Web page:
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AU / History / HIST 1010 / What is pax decorum?

What is pax decorum?

What is pax decorum?


School: Auburn University
Department: History
Course: World History I
Professor: Donna bohanan
Term: Fall 2015
Cost: 25
Name: Notes for the week of Sept. 21st
Description: These are very detailed notes for this week. It goes through the Roman Republic, the demise of the Roman Empire all the way into the Rise of Christianity. Enjoy!
Uploaded: 09/28/2015
11 Pages 16 Views 17 Unlocks

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Rome: Republic and Empire

What is pax decorum?

Week of September 21, 2015

Roman Roots

I. Etruscans

A. Modern Turkey

B. Metallurgy, art and language

C. Settlements akin to Greek Poleis

II. Magna Graecia  Greek colonialism

III. Cultural interaction developed into some core precepts of Roman society A. Entertainment (gladiatorial combat)

B. Language (Phoenician alphabet)

C. Religion (gods and syncretism like Alexander’s Empire)

D. Government (Democracy *)

Shaping Concepts (need to know)

I. Paterfamilias- family, society and the government embodied in the oldest  male’s authority and direction over an extended family

A. Patron-Client Relationships: subservience and loyalty in exchange for  provision and protection.

What are the punic wars?

Don't forget about the age old question of ∙ What is an open primary?

II. Pietas- devotion to one’s family, state and religion, in that order III. Pax decorum- “the peace of the gods” communal fate depends on  collective solidarity in rituals and practices

IV. mos maiorum- “the way” or “custom” + “of our betters” or “superiors” =  Our traditions

Patriarchy important because in rom ether are extended families who always have a richer male who is the highest in the family (patron familiance). This the beginning  of political blocks. They will grant what you need for loyalty. Family is the more  important thing in roman history. Through communal religion you have peace with  god but family is number one above religion.  

Early Rome and Monarchy 753-509 BCE If you want to learn more check out calculus 1 uh
We also discuss several other topics like What is the definition of consensus?

I. Extended families formed early political blocs in early roman city-states A. Patricians – (most powerful paterfamiliases) formed the advisory  committee to the king called the Senatus.

What happened during the revolt of gracchi?

B. Plebeians – these were non-aristocratic citizens that were not  necessarily poor.

II. Early kings were probably Etruscan

A. Patricians felt kingship was tyrannical and ousted the monarchy to  form the Republic

III. The Aeneid and Romulus and Remus

The Republic

The struggle of the Orders (509-287 BCE)

I. Senate and Consuls

A. Two consuls are the most powerful executives; possess Imperium (the  right to start war)If you want to learn more check out julie marcil uottawa

B. Senate are all patricians and elect new consuls from their ranks  annually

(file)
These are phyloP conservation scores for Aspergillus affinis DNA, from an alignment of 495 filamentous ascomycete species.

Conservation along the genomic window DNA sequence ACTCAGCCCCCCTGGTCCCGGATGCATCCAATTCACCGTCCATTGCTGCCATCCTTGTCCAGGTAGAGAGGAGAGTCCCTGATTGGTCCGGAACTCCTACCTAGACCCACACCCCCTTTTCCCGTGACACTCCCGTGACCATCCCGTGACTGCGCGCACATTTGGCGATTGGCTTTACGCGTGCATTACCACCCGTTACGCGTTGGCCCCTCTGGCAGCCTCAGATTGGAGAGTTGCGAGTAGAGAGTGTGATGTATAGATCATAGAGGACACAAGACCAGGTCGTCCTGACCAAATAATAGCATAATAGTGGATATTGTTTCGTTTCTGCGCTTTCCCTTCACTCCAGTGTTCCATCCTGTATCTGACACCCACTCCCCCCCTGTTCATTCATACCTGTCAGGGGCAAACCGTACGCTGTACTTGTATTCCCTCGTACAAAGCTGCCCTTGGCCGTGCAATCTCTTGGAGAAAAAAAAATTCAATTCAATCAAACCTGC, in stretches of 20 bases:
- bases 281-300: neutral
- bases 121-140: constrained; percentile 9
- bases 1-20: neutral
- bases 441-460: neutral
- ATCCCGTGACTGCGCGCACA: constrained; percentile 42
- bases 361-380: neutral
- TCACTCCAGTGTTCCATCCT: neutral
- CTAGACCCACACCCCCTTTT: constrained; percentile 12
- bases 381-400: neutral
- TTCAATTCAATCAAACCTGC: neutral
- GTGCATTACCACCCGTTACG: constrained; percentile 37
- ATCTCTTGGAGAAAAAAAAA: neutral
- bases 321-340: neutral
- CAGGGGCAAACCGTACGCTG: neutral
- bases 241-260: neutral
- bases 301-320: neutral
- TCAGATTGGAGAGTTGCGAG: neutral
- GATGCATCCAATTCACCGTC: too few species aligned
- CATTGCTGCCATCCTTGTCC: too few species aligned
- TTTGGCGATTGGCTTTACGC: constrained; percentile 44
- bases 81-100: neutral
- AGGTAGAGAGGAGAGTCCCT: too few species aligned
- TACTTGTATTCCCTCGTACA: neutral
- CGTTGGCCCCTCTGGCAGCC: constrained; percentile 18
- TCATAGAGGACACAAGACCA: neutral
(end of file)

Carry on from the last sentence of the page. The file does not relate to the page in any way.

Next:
II. Patricians vs Plebeians

A. Expansion meant more wealth for the elements of both groups B. Plebs still do not have a political voice; limits opportunities to favor  Patricians

III. Plebian demands and Secessio (military strike)

A. Poor : redistribution of lands and legal/financial security  

B. Wealthy: right to hold office, not necessarily Senate. Also, trade  interests and representation in military

Senate ruled through consoles for a while and started going through territories.  Plebs started demanding things and started saying “we want land and legal  security” to senators. Most plebs made money through trade and many became  very wealthy. The roman military had lots of plebian members but Rome couldn’t  afford to be short on soldiers and plebs said they wouldn’t fight unless they got  what they wanted.  

Plebian Assembly and Law Codification If you want to learn more check out hrm 360

I. Plebian Assembly (494) and Tribunes (471)

A. Challenge municipal court decisions and retry them

B. Veto certain Senate created laws

C. Can propose legislation to Senate

D. Military offices not previously open to Plebs

II. Twelve Tables (449 BCE): publicly displayed laws; generate greater  transparency

III. Licnian-Sextian Laws (367 BCE): land distribution and mandatory plebian  consulship If you want to learn more check out intro to engineering ttu

IV. Lex Hortensia (287 BCE): Plebian assembly laws are binding on ALL Roman citizens. Wealthy plebs now have comparable power to patricians

Punic Wars

I. First Punic War (264 – 241 BCE)

A. Defensive Imperialism *

B. Roman Victory = constructing its own powerful navy + Carthaginian  politics

II. Second Punic Wars (218-202 BCE)

A. Carthage expands into Spain and conquers Saguntum

B. Hannibal Barca ** (221)- marches 50,000 troops over the Alps in the  winter with elephants to surprise Romans.

C. Consul Fabius Maximus successfully leads defense of Rome

D. Publus Carnelius Scipio Africanus defeats Carthaginians at Zama III. Third Punic War (149-146 BCE): complete destruction of Carthage.  Unnecessary carnage.  

Rome and Carthage go to war because Carthage’s allies bickering. Imperialism was  a factor. Romans win first war, Carthage’s had a stronger navy but Rome built a  navy. Carthage politics forces the hand of many commanders but they messed up

the war. The second Punic war, Carthage lost territory to Rome and Carthage  started expanding into Spain but Rome said don’t pass a line. Rome, in patient client relationship, Spain wanted that protection. Hannibal Barca seized Sangtum .  Barca does the unthinkable and marches troops through Alps in the winter to  surprise the romans. You don’t fight in the winter!! He lost half his troops but he has elephants. He came close to winning. Third war was unnecessary and was to wipe  out the last of threats.